Do you have a picture of their sushi bar? I really like classic sushi bars that uses conveyor belt to serve customers. I have a sushi roll maker at home that I am not using anymore. I wonder how restaurants like them create basic rolls nowadays.
By Nicole Danna
By Sara Ventiera
By Candace West
By Emily Dabau
By Doug Fairall
By Candace West
By Laine Doss
By Sara Ventiera
First things first. The original Tee-Jay Thai Sushi is located on Federal Highway in Fort Lauderdale north of Commercial Boulevard. This second outpost opened in March 2011 in a suburb, Wilton Manors — which is now the number-two U.S. city for same-sex couples, according to the 2010 Census.
You'll know you're in the right plaza when you see the signs for Gay Mart (a menswear store), Humpy's Pizza (whose mascot is a burly, thick-forearmed lumberjack), and famous gay bar Georgie's Alibi. (Bill's Filling Station and the Painted Pickle are in the neighborhood too.) Tee-Jay co-owner Wanlada Gebhard, who goes by Winnie for short, says she didn't set out to court the LGBT crowd, yet, in the same breath, noted that the restaurant advertises heavily in gay publications. Either way, it was probably wise for her to locate here; this plaza is always packed.
South Florida, despite being known for tourism, is also notorious for poor service, so it was almost jarring to walk into Tee-Jay and encounter a bubbly staff. Servers stopped by their tables to check in only moments after plates were dropped off. Guests at the sushi bar were chatted up by the chefs. One waiter even massaged a patron's shoulders while chit-chatting. Our knotted-up trapezius was unfortunately not offered the same service.
2254 Wilton Drive
Wilton Manors, FL 33305
Region: Wilton Manors
The main dining room is split by twin pillars that are covered and dressed up with white orchids. At the far end of the room, five tables sit raised above a wall-to-wall wood slab, topped with cushions, a nod to traditional Japanese seating. Into this peaceful, minimalist setting, the owners have added metal wall hangings that look like psychedelic washboards, backlit with neon that morphs from purple to blue to red and across the spectrum. The dim neon, combined with David Guetta's "When Love Takes Over" blaring over the speakers, creates a club-like atmosphere. Gebhard said that when designing the Wilton Manors location, she and partners Teera Jiriyasin and Jay Arrechot tried to give it a modern look.
The menu here is dizzying, with more than a dozen categories, including appetizers, sushi bar, basic rolls, cucumber-wrapped rolls, specialty rolls, curries, noodles, grilled dishes, and stir fries. By the time you make your way to the end of the menu, you need to return to the beginning, because you've forgotten all of the soup choices.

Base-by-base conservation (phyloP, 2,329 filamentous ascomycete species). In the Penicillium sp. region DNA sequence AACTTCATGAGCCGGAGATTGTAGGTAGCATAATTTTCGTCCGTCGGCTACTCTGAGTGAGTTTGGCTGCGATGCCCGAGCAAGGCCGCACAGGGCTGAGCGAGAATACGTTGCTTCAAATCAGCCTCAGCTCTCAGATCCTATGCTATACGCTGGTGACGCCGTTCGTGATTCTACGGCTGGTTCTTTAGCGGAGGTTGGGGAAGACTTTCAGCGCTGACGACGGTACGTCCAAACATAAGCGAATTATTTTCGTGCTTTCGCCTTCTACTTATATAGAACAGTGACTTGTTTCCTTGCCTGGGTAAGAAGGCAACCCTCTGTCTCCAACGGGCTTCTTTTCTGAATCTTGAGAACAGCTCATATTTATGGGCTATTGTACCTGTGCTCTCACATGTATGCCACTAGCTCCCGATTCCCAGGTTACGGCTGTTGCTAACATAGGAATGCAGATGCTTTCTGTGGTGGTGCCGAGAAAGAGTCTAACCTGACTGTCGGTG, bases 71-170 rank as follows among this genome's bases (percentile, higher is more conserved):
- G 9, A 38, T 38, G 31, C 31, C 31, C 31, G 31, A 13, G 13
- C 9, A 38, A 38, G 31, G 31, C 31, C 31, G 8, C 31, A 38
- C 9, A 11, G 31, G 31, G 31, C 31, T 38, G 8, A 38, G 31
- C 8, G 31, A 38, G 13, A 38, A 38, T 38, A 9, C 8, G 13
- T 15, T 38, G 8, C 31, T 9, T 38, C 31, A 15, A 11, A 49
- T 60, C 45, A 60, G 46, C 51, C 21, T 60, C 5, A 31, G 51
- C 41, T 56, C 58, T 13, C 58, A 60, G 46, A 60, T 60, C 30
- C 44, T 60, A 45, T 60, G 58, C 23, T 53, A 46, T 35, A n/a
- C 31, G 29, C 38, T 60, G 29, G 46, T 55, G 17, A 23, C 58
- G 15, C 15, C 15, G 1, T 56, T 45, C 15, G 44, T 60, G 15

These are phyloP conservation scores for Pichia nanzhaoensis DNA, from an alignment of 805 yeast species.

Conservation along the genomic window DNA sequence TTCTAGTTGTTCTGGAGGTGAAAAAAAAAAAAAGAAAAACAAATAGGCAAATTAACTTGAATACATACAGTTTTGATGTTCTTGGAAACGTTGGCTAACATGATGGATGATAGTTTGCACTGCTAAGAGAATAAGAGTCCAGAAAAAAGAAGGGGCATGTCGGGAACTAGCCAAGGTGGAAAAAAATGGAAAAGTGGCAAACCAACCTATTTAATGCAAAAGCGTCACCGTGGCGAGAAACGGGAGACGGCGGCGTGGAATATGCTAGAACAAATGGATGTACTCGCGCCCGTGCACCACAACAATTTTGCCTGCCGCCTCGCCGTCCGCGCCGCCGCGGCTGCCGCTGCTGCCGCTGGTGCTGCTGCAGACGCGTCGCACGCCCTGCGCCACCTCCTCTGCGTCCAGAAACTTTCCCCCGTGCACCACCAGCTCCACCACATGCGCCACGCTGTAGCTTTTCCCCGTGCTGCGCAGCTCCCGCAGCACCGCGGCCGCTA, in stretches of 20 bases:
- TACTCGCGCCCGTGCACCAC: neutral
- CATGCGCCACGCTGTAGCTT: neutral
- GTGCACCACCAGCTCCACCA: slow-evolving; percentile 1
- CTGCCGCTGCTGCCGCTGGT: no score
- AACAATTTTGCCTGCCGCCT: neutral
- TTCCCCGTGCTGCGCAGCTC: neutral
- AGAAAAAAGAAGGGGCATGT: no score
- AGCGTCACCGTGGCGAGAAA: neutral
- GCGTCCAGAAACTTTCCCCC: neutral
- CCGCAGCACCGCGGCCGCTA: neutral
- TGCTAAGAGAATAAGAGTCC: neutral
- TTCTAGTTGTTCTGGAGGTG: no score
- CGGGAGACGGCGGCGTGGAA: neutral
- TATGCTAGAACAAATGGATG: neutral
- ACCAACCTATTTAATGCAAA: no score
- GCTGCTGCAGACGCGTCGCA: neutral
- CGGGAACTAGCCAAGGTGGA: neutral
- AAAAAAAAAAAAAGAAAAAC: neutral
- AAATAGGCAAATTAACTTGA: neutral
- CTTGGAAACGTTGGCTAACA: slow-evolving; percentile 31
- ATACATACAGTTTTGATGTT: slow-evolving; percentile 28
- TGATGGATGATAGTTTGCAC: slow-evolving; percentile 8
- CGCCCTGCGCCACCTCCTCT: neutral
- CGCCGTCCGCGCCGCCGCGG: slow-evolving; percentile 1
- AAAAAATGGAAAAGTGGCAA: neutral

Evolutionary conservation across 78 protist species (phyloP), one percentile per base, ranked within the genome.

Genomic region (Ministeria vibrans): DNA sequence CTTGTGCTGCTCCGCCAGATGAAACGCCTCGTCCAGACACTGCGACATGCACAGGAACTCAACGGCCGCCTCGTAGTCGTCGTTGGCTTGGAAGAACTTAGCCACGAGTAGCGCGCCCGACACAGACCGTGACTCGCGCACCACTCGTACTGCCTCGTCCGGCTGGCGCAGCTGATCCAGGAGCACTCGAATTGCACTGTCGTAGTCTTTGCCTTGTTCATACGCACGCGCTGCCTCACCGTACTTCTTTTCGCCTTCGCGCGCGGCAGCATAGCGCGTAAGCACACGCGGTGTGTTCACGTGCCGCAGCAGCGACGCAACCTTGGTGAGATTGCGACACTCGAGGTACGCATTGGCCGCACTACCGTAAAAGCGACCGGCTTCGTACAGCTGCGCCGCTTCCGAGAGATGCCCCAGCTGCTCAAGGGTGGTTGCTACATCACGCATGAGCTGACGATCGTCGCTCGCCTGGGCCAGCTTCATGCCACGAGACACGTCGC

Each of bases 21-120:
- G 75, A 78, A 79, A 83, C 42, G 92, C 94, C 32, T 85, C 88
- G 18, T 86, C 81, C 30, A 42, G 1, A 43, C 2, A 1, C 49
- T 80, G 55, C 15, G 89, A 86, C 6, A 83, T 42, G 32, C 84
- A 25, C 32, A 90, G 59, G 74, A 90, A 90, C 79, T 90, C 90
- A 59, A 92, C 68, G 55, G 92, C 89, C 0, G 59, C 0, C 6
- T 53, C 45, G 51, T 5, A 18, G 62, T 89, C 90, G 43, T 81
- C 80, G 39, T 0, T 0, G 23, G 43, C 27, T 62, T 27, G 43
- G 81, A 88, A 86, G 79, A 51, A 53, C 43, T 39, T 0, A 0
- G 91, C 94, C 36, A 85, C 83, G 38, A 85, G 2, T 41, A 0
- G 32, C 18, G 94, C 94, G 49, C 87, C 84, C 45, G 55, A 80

We started one visit with a bowl of tom yum goong soup ($5.25) that's a good rendition of the Thai classic, both sour and spicy, with plenty of mushrooms and a pair of tail-on shrimp. A cucumber salad ($3.25) had a fresh crunch, but the light flavors were overpowered by too-sweet chili vinaigrette. The menu said the Thai fries ($6.25) were "bonito"-encased in coconut batter and then fried. We were disappointed to receive small fried spears that tasted more like doughnuts than fish. Only later did we learn that we were the victims of a typo and that the fries are actually made from boniato, a variety of sweet potato.
The best choice was the Thai dumplings ($6.25), a half-dozen oversized shumai-style bites containing a mixture of chicken and shrimp. They were nutty and earthy from the chopped mushrooms within, and each came crowned with a dried shrimp, adding a bit of texture and classic Thai fishiness to the dish.
Food emerged from the kitchen and sushi bar at a fast pace, and our table was quickly overloaded with full plates. But the servers were attentive, checking in frequently. They were also some of the fastest drink-fillers I've encountered. My sweetener-to-iced-tea ration was out of balance on both visits, thanks to my cup never falling below half full.
Sushi dishes tasted fresh and came presented on large platters with plenty of garnish. Gebhard says fish is sourced from Miami-based Port Royale Trading Co. and Q Plus Food. The spicy tuna roll ($4.50) was presented in the traditional maki style, nori on the outside with fish and rice contained within. These rolls were our favorite entrée. On another visit, we tried the unagi roll ($4.95) and enjoyed the crunch of cucumber alongside the smoky eel sweetened by the mandatory sauce.
Tee-Jay rolls were not quite as enticing and might offend a sushi purist. Many feature lettuce and cream cheese inside, a classic indicator of Westernized sushi. These specialty rolls come oversized, at a higher price, and filled with a cacophony of ingredients. The spicy lobster roll ($18.95) is a kitchen sink of steamed lobster, masago, spicy mayo, avocado, cucumber, scallions, and jalapeños that is rolled up, then deep-fried tempura style. Tee-Jay's dragon roll ($12.95) had the standard combination of tempura shrimp and scallion rolled up in rice and a seaweed sheet. Though it's always nice to get generous-sized rolls when dropping a lot of cash on a sushi dinner, these pieces are so large that diners almost have to unhinge their jaws to fit a bite in their mouths.
Gebhard says that recipes come from her mother, Khruawan Russmetes, who has cooked in restaurants for more than 20 years. Gebhard lived outside of Bangkok until she was 7, then returned to the States, bouncing between New York and South Florida. She says she and her restaurant partners adapt to their location to try to please the locals. By adding small American tweaks to authentic recipes, she says, they're creating a gateway for diners to appreciate more traditional flavors.